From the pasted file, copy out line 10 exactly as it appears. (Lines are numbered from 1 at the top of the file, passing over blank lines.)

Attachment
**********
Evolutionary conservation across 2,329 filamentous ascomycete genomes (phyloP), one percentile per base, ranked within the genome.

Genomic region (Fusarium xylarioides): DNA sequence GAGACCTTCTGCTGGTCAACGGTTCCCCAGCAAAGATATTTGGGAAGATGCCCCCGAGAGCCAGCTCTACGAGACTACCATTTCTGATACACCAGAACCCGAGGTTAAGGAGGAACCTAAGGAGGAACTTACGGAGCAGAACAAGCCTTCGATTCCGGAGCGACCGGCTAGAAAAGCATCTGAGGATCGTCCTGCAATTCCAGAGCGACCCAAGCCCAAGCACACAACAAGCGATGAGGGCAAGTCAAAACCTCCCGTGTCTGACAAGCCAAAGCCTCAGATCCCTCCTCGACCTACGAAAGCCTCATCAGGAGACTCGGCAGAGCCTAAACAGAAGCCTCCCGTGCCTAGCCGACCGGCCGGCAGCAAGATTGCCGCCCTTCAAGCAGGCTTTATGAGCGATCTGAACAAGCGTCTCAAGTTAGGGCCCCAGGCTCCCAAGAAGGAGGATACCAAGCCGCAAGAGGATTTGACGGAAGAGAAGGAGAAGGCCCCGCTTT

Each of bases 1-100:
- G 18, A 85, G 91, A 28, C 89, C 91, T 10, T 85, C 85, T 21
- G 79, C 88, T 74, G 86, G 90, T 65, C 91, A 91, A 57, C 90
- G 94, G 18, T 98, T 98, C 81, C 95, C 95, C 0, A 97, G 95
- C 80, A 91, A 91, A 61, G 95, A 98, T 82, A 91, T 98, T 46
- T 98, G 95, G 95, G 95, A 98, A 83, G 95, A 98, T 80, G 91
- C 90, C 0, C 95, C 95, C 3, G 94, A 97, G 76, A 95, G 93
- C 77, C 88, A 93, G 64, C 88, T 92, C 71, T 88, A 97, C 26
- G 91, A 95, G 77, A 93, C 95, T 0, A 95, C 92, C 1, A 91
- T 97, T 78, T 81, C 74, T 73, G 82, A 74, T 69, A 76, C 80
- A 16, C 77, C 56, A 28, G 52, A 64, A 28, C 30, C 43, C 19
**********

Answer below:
- C 77, C 88, A 93, G 64, C 88, T 92, C 71, T 88, A 97, C 26